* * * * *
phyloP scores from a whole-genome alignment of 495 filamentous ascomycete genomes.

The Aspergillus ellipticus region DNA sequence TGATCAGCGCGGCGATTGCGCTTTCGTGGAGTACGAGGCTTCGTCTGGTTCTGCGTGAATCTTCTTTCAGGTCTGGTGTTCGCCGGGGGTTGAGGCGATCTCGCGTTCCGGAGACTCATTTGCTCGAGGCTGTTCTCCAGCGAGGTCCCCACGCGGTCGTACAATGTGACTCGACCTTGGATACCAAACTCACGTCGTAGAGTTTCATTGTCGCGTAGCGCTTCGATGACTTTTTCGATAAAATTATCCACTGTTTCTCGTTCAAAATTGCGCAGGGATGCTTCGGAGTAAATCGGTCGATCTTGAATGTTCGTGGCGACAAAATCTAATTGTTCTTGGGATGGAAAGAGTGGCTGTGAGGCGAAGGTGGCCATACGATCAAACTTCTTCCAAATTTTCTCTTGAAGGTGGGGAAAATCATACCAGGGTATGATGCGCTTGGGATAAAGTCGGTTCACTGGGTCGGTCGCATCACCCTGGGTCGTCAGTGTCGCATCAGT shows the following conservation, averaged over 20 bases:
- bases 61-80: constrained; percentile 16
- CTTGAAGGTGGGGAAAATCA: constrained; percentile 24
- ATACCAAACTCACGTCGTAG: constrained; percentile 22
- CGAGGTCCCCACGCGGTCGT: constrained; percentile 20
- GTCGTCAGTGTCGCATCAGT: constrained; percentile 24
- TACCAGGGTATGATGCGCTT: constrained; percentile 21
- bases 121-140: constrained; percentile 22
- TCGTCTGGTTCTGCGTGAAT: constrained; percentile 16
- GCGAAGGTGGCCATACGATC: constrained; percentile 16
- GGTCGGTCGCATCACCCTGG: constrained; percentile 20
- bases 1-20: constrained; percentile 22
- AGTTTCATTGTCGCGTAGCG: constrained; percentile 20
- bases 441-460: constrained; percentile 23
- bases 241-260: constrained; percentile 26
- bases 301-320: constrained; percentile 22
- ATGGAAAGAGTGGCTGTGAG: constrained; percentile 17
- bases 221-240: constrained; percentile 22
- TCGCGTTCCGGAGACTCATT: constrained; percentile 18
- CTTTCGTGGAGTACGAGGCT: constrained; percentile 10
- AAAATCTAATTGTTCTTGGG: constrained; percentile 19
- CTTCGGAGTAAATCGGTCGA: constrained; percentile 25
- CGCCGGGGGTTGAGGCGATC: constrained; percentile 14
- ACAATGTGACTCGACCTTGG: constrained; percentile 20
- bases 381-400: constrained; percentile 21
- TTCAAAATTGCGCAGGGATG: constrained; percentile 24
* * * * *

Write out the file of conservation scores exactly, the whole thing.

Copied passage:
phyloP scores from a whole-genome alignment of 495 filamentous ascomycete genomes.

The Aspergillus ellipticus region DNA sequence TGATCAGCGCGGCGATTGCGCTTTCGTGGAGTACGAGGCTTCGTCTGGTTCTGCGTGAATCTTCTTTCAGGTCTGGTGTTCGCCGGGGGTTGAGGCGATCTCGCGTTCCGGAGACTCATTTGCTCGAGGCTGTTCTCCAGCGAGGTCCCCACGCGGTCGTACAATGTGACTCGACCTTGGATACCAAACTCACGTCGTAGAGTTTCATTGTCGCGTAGCGCTTCGATGACTTTTTCGATAAAATTATCCACTGTTTCTCGTTCAAAATTGCGCAGGGATGCTTCGGAGTAAATCGGTCGATCTTGAATGTTCGTGGCGACAAAATCTAATTGTTCTTGGGATGGAAAGAGTGGCTGTGAGGCGAAGGTGGCCATACGATCAAACTTCTTCCAAATTTTCTCTTGAAGGTGGGGAAAATCATACCAGGGTATGATGCGCTTGGGATAAAGTCGGTTCACTGGGTCGGTCGCATCACCCTGGGTCGTCAGTGTCGCATCAGT shows the following conservation, averaged over 20 bases:
- bases 61-80: constrained; percentile 16
- CTTGAAGGTGGGGAAAATCA: constrained; percentile 24
- ATACCAAACTCACGTCGTAG: constrained; percentile 22
- CGAGGTCCCCACGCGGTCGT: constrained; percentile 20
- GTCGTCAGTGTCGCATCAGT: constrained; percentile 24
- TACCAGGGTATGATGCGCTT: constrained; percentile 21
- bases 121-140: constrained; percentile 22
- TCGTCTGGTTCTGCGTGAAT: constrained; percentile 16
- GCGAAGGTGGCCATACGATC: constrained; percentile 16
- GGTCGGTCGCATCACCCTGG: constrained; percentile 20
- bases 1-20: constrained; percentile 22
- AGTTTCATTGTCGCGTAGCG: constrained; percentile 20
- bases 441-460: constrained; percentile 23
- bases 241-260: constrained; percentile 26
- bases 301-320: constrained; percentile 22
- ATGGAAAGAGTGGCTGTGAG: constrained; percentile 17
- bases 221-240: constrained; percentile 22
- TCGCGTTCCGGAGACTCATT: constrained; percentile 18
- CTTTCGTGGAGTACGAGGCT: constrained; percentile 10
- AAAATCTAATTGTTCTTGGG: constrained; percentile 19
- CTTCGGAGTAAATCGGTCGA: constrained; percentile 25
- CGCCGGGGGTTGAGGCGATC: constrained; percentile 14
- ACAATGTGACTCGACCTTGG: constrained; percentile 20
- bases 381-400: constrained; percentile 21
- TTCAAAATTGCGCAGGGATG: constrained; percentile 24